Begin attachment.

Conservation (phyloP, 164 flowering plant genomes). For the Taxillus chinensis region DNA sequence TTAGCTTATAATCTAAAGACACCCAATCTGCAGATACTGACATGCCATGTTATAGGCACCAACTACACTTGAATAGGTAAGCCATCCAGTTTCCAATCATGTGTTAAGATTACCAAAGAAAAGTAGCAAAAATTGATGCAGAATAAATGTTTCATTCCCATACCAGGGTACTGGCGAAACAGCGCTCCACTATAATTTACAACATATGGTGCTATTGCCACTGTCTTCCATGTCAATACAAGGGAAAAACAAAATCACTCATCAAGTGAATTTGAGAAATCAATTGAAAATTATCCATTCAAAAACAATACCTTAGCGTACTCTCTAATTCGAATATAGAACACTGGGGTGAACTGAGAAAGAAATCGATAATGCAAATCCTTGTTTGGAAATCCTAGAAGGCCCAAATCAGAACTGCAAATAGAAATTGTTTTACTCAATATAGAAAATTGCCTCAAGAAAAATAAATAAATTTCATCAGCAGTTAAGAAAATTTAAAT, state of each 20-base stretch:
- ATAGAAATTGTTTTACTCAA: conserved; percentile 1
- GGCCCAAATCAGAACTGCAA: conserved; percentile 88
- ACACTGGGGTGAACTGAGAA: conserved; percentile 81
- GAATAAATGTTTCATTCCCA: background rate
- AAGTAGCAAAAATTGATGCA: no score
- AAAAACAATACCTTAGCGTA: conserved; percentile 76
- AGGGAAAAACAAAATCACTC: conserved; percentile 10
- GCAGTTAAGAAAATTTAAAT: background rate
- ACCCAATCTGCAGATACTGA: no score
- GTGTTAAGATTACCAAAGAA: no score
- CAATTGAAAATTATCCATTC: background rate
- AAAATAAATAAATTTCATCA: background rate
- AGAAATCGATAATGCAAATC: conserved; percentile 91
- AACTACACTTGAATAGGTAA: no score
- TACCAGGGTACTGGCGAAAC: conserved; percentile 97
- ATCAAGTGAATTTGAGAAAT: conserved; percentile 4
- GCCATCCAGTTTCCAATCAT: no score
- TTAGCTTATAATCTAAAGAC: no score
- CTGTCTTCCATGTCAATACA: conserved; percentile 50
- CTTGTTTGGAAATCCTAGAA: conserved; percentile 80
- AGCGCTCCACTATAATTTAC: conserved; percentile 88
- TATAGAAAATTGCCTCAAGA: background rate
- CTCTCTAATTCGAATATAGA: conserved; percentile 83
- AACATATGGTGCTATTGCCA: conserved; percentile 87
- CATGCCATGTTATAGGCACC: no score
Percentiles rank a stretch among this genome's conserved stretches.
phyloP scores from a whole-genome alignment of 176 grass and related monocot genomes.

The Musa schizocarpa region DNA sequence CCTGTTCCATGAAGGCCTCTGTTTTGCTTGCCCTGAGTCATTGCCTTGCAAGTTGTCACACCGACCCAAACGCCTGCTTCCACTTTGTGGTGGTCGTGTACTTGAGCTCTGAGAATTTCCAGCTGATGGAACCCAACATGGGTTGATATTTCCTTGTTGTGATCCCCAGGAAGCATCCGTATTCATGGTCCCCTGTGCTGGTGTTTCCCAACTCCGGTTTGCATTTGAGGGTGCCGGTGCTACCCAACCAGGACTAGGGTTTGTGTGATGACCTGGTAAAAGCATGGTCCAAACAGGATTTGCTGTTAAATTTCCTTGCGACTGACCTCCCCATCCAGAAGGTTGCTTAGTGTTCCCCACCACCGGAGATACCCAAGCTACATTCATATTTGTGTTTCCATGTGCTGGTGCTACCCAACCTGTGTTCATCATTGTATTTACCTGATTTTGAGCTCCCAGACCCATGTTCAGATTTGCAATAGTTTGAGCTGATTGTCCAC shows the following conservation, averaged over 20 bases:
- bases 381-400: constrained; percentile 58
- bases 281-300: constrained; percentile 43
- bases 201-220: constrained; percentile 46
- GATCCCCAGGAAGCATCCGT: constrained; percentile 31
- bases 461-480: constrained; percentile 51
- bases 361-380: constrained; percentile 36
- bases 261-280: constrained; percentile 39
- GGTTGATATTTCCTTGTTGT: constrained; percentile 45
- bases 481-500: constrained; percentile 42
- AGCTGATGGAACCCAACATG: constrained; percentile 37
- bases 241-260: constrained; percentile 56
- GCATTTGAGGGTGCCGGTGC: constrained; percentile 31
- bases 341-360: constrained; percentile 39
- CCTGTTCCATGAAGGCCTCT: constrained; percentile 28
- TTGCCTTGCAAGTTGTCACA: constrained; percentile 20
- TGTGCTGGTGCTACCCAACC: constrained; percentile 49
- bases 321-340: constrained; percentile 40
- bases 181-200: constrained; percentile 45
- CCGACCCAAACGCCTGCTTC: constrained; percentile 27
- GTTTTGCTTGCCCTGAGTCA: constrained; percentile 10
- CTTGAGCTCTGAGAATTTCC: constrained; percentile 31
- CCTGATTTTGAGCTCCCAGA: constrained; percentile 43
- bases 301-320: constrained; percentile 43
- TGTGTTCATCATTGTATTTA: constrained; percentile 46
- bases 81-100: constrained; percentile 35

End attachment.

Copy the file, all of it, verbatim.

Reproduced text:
Conservation (phyloP, 164 flowering plant genomes). For the Taxillus chinensis region DNA sequence TTAGCTTATAATCTAAAGACACCCAATCTGCAGATACTGACATGCCATGTTATAGGCACCAACTACACTTGAATAGGTAAGCCATCCAGTTTCCAATCATGTGTTAAGATTACCAAAGAAAAGTAGCAAAAATTGATGCAGAATAAATGTTTCATTCCCATACCAGGGTACTGGCGAAACAGCGCTCCACTATAATTTACAACATATGGTGCTATTGCCACTGTCTTCCATGTCAATACAAGGGAAAAACAAAATCACTCATCAAGTGAATTTGAGAAATCAATTGAAAATTATCCATTCAAAAACAATACCTTAGCGTACTCTCTAATTCGAATATAGAACACTGGGGTGAACTGAGAAAGAAATCGATAATGCAAATCCTTGTTTGGAAATCCTAGAAGGCCCAAATCAGAACTGCAAATAGAAATTGTTTTACTCAATATAGAAAATTGCCTCAAGAAAAATAAATAAATTTCATCAGCAGTTAAGAAAATTTAAAT, state of each 20-base stretch:
- ATAGAAATTGTTTTACTCAA: conserved; percentile 1
- GGCCCAAATCAGAACTGCAA: conserved; percentile 88
- ACACTGGGGTGAACTGAGAA: conserved; percentile 81
- GAATAAATGTTTCATTCCCA: background rate
- AAGTAGCAAAAATTGATGCA: no score
- AAAAACAATACCTTAGCGTA: conserved; percentile 76
- AGGGAAAAACAAAATCACTC: conserved; percentile 10
- GCAGTTAAGAAAATTTAAAT: background rate
- ACCCAATCTGCAGATACTGA: no score
- GTGTTAAGATTACCAAAGAA: no score
- CAATTGAAAATTATCCATTC: background rate
- AAAATAAATAAATTTCATCA: background rate
- AGAAATCGATAATGCAAATC: conserved; percentile 91
- AACTACACTTGAATAGGTAA: no score
- TACCAGGGTACTGGCGAAAC: conserved; percentile 97
- ATCAAGTGAATTTGAGAAAT: conserved; percentile 4
- GCCATCCAGTTTCCAATCAT: no score
- TTAGCTTATAATCTAAAGAC: no score
- CTGTCTTCCATGTCAATACA: conserved; percentile 50
- CTTGTTTGGAAATCCTAGAA: conserved; percentile 80
- AGCGCTCCACTATAATTTAC: conserved; percentile 88
- TATAGAAAATTGCCTCAAGA: background rate
- CTCTCTAATTCGAATATAGA: conserved; percentile 83
- AACATATGGTGCTATTGCCA: conserved; percentile 87
- CATGCCATGTTATAGGCACC: no score
Percentiles rank a stretch among this genome's conserved stretches.
phyloP scores from a whole-genome alignment of 176 grass and related monocot genomes.

The Musa schizocarpa region DNA sequence CCTGTTCCATGAAGGCCTCTGTTTTGCTTGCCCTGAGTCATTGCCTTGCAAGTTGTCACACCGACCCAAACGCCTGCTTCCACTTTGTGGTGGTCGTGTACTTGAGCTCTGAGAATTTCCAGCTGATGGAACCCAACATGGGTTGATATTTCCTTGTTGTGATCCCCAGGAAGCATCCGTATTCATGGTCCCCTGTGCTGGTGTTTCCCAACTCCGGTTTGCATTTGAGGGTGCCGGTGCTACCCAACCAGGACTAGGGTTTGTGTGATGACCTGGTAAAAGCATGGTCCAAACAGGATTTGCTGTTAAATTTCCTTGCGACTGACCTCCCCATCCAGAAGGTTGCTTAGTGTTCCCCACCACCGGAGATACCCAAGCTACATTCATATTTGTGTTTCCATGTGCTGGTGCTACCCAACCTGTGTTCATCATTGTATTTACCTGATTTTGAGCTCCCAGACCCATGTTCAGATTTGCAATAGTTTGAGCTGATTGTCCAC shows the following conservation, averaged over 20 bases:
- bases 381-400: constrained; percentile 58
- bases 281-300: constrained; percentile 43
- bases 201-220: constrained; percentile 46
- GATCCCCAGGAAGCATCCGT: constrained; percentile 31
- bases 461-480: constrained; percentile 51
- bases 361-380: constrained; percentile 36
- bases 261-280: constrained; percentile 39
- GGTTGATATTTCCTTGTTGT: constrained; percentile 45
- bases 481-500: constrained; percentile 42
- AGCTGATGGAACCCAACATG: constrained; percentile 37
- bases 241-260: constrained; percentile 56
- GCATTTGAGGGTGCCGGTGC: constrained; percentile 31
- bases 341-360: constrained; percentile 39
- CCTGTTCCATGAAGGCCTCT: constrained; percentile 28
- TTGCCTTGCAAGTTGTCACA: constrained; percentile 20
- TGTGCTGGTGCTACCCAACC: constrained; percentile 49
- bases 321-340: constrained; percentile 40
- bases 181-200: constrained; percentile 45
- CCGACCCAAACGCCTGCTTC: constrained; percentile 27
- GTTTTGCTTGCCCTGAGTCA: constrained; percentile 10
- CTTGAGCTCTGAGAATTTCC: constrained; percentile 31
- CCTGATTTTGAGCTCCCAGA: constrained; percentile 43
- bases 301-320: constrained; percentile 43
- TGTGTTCATCATTGTATTTA: constrained; percentile 46
- bases 81-100: constrained; percentile 35